What effect would it have on your business if you could convert half of all women aged 50 and over who walked into your facility? Even Curves, with its rapid rise to the top of the franchise world, would be envious. Impossible you say? Or is it an overlooked opportunity? At the end of this column, you decide. Of the more than 108 million women over the age of 20 in the United States, about 22 million belong to a fitness club. That leaves 86 million adult women who are not club members — and 45 million of them are older than 50.
Within the 45 million, 50 percent of postmenopausal women over the age of 50 have the initial stages of osteopenia, and most of them don't even know it.
So what does this have to do with increasing your sales? Think about it. One out of every two of these women should be told to do weight-bearing exercise as part of their prescription to counter their initial bone loss. Unlike regular exercise, strength training is not optional. The reality is that there are more women over 50 years old who should be exercising due to this health issue than there are current female health club members.
To take advantage of this opportunity, club owners should be sure to create specific programming that will make them an attractive option for these older women.
The first step is to establish a need. Work with a screening organization to provide bone density screening and consultation (ensure that results are also sent to your client's physician). Until these potential members have been screened, they are unaware of the issue(s) they may face and the steps needed to address it. The most common avenues of osteoporosis prevention and management are hormone replacement therapy and/or drug interventions for post-menopausal women, nutritional supplementation and weight-bearing exercise. Studies indicate that estrogen plays a critical role in preventing the loss of bone mineral density, with calcium and weight-bearing exercise being important supporting components.
As part of their prescription, these women need to participate in a program that stresses the bones and muscles, increasing bone density and turning back the hands of time.
According to the National Osteoporosis Foundation and the American College of Sports Medicine, weight-bearing exercise is a key part of the solution, especially to those in the early stages of osteopenia.
The following ideas can help you create programming that can be implemented for a variety of clients, depending on their stage of osteoporosis:
- Strength training
Studies prove bone mass and bone mineral density are maintained or improved through resistance exercise. Changes in bone mass and density are specific to the bones that are bearing the weight (resistance) during training. Programming idea: A Women-on-Weights 10-week strength-training program.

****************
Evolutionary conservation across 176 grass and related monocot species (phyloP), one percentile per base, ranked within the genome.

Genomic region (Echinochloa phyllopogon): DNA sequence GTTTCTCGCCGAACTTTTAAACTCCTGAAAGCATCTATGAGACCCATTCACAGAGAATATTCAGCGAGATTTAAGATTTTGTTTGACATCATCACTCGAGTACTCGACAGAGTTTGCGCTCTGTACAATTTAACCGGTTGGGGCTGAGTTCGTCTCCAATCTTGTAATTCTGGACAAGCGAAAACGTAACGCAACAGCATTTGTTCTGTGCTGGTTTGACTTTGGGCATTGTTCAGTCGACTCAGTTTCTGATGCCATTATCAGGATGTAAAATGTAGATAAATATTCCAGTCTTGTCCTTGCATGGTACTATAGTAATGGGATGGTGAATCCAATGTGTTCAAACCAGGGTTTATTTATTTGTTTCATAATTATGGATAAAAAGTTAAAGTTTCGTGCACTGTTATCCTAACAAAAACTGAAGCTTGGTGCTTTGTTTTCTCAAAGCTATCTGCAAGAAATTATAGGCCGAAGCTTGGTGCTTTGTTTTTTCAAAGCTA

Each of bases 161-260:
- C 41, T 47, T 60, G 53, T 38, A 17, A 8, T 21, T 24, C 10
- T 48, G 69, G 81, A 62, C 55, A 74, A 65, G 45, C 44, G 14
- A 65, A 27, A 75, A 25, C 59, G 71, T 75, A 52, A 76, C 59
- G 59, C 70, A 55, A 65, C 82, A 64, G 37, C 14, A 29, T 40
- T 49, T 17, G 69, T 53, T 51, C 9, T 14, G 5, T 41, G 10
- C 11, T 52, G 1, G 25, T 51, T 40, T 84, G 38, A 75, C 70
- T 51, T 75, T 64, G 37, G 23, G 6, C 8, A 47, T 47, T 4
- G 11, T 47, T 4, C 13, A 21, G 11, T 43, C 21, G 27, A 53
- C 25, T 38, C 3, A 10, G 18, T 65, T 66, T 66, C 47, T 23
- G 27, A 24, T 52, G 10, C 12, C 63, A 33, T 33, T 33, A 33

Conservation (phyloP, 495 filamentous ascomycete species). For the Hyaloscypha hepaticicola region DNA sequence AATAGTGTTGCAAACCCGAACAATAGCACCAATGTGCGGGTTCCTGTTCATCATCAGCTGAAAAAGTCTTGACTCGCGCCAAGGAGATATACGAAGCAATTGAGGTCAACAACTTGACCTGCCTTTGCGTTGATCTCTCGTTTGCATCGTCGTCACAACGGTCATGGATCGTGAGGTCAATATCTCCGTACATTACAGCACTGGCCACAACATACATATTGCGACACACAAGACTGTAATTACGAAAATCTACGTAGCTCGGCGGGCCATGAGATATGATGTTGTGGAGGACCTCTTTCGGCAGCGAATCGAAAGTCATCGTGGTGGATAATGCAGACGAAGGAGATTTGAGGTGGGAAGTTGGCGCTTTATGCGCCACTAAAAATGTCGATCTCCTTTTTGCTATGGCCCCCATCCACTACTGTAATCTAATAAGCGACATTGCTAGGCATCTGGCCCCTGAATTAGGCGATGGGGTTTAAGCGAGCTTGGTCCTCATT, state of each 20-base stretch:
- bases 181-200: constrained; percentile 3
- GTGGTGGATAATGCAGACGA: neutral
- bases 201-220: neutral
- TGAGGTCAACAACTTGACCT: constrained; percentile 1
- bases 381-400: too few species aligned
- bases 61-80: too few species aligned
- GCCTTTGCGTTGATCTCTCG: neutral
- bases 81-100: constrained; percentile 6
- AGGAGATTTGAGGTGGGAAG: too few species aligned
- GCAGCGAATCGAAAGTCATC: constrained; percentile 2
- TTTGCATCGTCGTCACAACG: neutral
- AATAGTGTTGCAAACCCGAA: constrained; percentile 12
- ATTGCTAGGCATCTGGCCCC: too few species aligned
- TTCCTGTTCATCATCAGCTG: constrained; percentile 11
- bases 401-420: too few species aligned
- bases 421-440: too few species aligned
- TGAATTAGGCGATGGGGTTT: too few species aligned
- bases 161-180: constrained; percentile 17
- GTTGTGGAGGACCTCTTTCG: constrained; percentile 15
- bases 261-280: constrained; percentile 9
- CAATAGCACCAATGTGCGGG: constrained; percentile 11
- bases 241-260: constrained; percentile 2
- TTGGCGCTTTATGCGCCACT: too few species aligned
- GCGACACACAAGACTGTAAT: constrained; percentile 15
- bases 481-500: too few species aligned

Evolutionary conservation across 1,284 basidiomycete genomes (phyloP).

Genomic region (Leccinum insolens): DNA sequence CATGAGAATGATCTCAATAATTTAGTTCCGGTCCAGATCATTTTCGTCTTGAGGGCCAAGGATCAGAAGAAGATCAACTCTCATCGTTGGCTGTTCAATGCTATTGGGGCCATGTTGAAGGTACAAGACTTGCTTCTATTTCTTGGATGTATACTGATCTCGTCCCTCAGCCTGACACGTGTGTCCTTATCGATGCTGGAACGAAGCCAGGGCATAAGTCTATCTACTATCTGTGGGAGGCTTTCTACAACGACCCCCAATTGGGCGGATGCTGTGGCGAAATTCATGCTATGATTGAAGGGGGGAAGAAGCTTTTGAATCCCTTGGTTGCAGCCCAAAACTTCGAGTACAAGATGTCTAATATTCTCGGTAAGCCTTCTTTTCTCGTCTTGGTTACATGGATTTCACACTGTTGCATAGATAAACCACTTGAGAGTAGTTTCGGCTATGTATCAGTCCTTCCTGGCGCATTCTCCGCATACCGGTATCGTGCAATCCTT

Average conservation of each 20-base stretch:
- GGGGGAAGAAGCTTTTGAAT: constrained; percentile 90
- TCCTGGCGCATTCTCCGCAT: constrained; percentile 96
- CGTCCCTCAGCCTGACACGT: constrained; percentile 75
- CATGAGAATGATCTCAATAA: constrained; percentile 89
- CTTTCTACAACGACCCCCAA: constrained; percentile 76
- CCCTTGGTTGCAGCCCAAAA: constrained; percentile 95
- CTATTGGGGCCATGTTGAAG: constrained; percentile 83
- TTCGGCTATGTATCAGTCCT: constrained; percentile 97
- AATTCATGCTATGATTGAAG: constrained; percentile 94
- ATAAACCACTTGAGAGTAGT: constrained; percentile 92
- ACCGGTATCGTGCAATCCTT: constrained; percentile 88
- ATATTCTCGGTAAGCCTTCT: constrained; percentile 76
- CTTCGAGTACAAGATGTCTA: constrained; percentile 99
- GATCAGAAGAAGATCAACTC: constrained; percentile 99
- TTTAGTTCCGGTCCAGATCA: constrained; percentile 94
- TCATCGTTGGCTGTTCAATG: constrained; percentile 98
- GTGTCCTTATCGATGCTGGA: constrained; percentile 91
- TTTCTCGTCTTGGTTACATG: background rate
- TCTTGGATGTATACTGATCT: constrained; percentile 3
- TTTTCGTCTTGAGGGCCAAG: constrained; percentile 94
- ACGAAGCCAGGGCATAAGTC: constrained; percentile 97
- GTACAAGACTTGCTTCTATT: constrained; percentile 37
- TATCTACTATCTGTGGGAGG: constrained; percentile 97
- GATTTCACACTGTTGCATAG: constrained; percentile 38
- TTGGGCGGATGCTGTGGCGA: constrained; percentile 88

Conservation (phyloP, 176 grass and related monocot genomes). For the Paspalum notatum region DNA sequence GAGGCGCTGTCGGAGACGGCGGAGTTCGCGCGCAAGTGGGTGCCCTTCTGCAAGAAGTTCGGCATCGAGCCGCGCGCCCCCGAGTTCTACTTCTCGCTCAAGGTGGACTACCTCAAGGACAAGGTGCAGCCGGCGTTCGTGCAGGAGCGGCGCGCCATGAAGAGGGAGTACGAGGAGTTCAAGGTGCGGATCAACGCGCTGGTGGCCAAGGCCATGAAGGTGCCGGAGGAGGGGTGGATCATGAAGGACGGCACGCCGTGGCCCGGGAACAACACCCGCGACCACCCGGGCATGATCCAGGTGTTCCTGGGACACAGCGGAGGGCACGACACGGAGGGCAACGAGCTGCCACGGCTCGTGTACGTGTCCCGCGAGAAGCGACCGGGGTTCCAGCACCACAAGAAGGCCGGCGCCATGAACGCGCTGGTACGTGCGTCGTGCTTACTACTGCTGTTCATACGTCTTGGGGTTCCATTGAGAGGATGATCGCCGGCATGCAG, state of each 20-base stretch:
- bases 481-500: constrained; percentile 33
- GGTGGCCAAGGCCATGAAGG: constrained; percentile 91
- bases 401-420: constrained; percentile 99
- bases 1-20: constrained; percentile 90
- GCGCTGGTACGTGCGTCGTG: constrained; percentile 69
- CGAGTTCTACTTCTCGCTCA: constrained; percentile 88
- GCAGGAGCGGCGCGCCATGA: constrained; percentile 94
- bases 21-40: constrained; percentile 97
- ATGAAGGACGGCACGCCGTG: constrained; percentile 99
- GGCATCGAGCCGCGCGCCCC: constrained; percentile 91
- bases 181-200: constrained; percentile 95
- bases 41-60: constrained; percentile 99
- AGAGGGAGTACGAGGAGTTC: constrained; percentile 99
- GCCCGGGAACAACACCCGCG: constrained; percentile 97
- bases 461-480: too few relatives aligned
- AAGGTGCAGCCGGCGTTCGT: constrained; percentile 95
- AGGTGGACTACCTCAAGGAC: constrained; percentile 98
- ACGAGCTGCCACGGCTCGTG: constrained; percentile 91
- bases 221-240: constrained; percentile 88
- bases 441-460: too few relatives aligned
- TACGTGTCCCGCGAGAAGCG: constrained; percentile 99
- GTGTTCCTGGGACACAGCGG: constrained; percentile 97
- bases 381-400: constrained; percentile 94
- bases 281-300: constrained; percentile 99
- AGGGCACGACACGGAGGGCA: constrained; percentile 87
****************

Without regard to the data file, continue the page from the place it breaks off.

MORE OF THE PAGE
- Weight-bearing aerobic training
Studies indicate that some bone density improvement can be gained through aerobic training when compared with inactive controls. The gains are specific to the bones receiving the load and muscular force during the exercise. Programming idea: A low-impact osteofit aerobic class or walking class.
- Range of motion exercise
Maintaining and increasing flexibility improves overall mobility and contributes to proper gait and alignment. Stretching should be slow and controlled, avoiding unsupported forward flexion of the spine. Programming idea: A specialized yoga or Pilates class.
- Fall prevention
Appropriate forms of weight-bearing exercise include walking, standing and supervised strength training. Programming idea: A program to reduce the potential for falls and minimize the possibility for fractures.
- Gait training
Help participants understand the components of a normal gait, i.e. stride length and width, ankle flexion, heel strike, speed and cadence, and upright posture. Programming idea: A four-session gait evaluation and programming package.
- Balance training
Incorporate balance activities in classes, but be sure to provide wall, chair or partner support when practicing balance. Programming idea: A balance assessment program to help clients become more stable and reduce the potential for falls.
By taking these initial steps toward addressing bone health, your facility will become a key long-term partner for your members and potential members.
Colin Milner is chief executive officer of the International Council on Active Aging™. An award-winning writer, Milner has authored more than 100 articles on aging-related issues. He can be reached at firstname.lastname@example.org.